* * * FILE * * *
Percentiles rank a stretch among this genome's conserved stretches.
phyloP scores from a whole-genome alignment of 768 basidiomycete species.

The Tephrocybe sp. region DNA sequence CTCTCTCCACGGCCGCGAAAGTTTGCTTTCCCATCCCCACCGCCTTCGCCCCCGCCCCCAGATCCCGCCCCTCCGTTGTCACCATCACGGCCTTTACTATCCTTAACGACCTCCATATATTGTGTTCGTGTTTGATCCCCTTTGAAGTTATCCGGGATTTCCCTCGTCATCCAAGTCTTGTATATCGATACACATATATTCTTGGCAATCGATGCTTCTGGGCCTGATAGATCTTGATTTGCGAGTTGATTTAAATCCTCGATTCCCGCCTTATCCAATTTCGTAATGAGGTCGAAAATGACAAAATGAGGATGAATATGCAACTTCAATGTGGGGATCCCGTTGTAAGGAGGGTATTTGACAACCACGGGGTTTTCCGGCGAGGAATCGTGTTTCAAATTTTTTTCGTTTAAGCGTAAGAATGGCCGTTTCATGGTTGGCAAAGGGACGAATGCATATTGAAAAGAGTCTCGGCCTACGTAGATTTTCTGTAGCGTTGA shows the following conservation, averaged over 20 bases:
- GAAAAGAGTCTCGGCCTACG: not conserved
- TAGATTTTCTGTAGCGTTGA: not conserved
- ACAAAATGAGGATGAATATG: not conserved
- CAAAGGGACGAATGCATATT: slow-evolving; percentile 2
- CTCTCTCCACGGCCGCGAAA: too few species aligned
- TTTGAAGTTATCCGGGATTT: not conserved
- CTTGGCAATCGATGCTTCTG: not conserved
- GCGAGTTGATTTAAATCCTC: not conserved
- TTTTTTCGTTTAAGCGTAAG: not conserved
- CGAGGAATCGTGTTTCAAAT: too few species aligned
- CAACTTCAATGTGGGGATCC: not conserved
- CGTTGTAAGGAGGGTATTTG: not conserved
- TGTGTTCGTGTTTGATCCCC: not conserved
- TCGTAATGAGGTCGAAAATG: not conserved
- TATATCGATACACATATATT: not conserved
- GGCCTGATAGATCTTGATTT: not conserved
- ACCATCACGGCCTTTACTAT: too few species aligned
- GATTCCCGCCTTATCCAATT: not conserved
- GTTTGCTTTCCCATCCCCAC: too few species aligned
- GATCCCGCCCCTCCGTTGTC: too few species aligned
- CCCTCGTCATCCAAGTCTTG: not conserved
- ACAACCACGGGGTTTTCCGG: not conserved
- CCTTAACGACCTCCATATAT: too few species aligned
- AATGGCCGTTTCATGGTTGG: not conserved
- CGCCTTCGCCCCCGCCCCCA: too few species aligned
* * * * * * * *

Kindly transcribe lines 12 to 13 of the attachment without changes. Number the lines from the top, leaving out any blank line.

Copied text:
- TTTTTTCGTTTAAGCGTAAG: not conserved
- CGAGGAATCGTGTTTCAAAT: too few species aligned